In Lord Dunsany's fantasy stories "Miss Cubbidge and the Dragon of Romance" and "The Hoard of the Gibbelins" from The Book of Wonder, Miss Cubbidge and the knight Alderic travel to other worlds borne by dragons. Although the dragons in these two stories both execute a similar physical task in carrying a human, there is a stark contrast between the dominance of Miss Cubbidge's dragon and Alderic's dragon's subordination.

Miss Cubbidge, a young lady dissatisfied with her life and current position (she desired to "lose the sight of that unshapely oblong that was so long her home"), is unexpectedly carried away by a "loathsome" dragon as she screams, "but to no knight, nor knew what knight to call on, nor guessed where were the dragons' overthrowers of far, romantic days." The dragon flies with Miss Cubbidge to the lands of Romance, where she gradually becomes a timeless figure of fairy tales, forgetting all about England, under the dragon's spell:

We are led to believe Alderic will succeed; we view his plan as fool proof and even to the last few lines, we anticipate, even long for, his success. But, just at the moment of his triumph, Alderic's victory is snatched away by Lord Dunsany.

It was not by chains that the dragon kept her there, but by one of the spells of old. To one to whom the facilities of the daily Press had for so long been accorded spells would have palled — you would have said — and galleons after a time and all things out-of-date. After a time. But whether the centuries passed her or whether the years or whether no time at all, she did not know. If any thing indicated the passing of time it was the rhythm of elfin horns blowing upon the heights. If the centuries went by her the spell that bound her gave her also perennial youth, and kept alight for ever the lantern by her side, and saved from decay the marble palace facing the mystical sea. And if no time went by her there at all, her single moment on those marvellous coasts was turned as it were to a crystal reflecting a thousand scenes. If it was all a dream, it was a dream that knew no morning and no fading away. The tide roamed on and whispered of master and of myth, while near that captive lady, asleep in his marble tank the golden dragon dreamed: and a little way out from the coast all that the dragon dreamed showed faintly in the mist that lay over the sea. He never dreamed of any rescuing knight. So long as he dreamed, it was twilight; but when he came up nimbly out of his tank night fell and starlight glistened on the dripping, golden scales.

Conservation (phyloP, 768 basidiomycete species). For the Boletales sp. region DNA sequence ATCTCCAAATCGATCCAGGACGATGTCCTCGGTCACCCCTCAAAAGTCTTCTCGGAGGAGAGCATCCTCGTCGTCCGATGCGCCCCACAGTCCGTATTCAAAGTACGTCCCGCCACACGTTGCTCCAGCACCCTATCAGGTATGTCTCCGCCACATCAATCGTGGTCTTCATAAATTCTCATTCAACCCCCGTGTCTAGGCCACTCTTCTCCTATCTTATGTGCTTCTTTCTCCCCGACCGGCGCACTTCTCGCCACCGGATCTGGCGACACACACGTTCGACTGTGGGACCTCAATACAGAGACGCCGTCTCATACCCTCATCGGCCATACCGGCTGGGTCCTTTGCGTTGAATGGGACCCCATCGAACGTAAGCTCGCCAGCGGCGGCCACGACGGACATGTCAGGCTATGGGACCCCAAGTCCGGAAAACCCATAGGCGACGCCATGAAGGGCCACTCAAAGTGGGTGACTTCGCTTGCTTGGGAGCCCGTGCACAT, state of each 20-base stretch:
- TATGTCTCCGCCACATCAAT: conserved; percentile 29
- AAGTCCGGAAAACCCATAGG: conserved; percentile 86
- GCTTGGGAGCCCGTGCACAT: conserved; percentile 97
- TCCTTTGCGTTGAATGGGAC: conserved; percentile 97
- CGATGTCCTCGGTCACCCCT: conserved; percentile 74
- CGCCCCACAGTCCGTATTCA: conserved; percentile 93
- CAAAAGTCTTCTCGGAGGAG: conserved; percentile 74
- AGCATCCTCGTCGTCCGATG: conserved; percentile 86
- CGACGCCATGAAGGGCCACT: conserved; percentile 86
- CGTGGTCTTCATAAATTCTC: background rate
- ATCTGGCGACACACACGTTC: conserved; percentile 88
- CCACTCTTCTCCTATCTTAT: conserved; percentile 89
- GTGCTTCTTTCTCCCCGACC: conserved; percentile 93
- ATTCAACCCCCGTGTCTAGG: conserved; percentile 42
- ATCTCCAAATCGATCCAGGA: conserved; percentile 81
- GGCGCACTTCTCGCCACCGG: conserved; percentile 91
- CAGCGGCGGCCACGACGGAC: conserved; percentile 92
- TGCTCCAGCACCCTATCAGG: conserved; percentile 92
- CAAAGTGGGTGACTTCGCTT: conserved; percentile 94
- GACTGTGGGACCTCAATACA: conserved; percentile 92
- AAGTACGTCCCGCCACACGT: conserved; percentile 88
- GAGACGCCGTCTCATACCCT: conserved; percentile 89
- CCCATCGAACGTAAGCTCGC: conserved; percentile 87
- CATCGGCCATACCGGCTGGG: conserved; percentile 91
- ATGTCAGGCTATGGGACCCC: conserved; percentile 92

Dunsany's repetition of "if" in describing the passage of time in the lands of Romance lends a hypnotic quality to the passage, reflecting Miss Cubbidge's spell-bound state. The dragon's will completely dominates her and her surroundings, and since he does not dream of any knight, no knight can rescue her.

In "The Hoard of the Gibbelins", the knight Alderic decides to travel to the Gibbelins' world in an unconventional method by flying over the Forest Unpassable on a dragon. He provokes a notorious dragon that has been killing maidens and burning the countryside:

He took horse and spear and pricked till he met the dragon, and the dragon came out against him breathing bitter smoke. And to him Alderic shouted, "Hath foul dragon ever slain true knight?" And well the dragon knew that this had never been, and he hung his head and was silent, for he was glutted with blood. "Then," said the knight, "if thou would'st ever taste maiden's blood again thou shalt be my trusty steed, and if not, by this spear there shall befall thee all that the troubadours tell of the dooms of thy breed.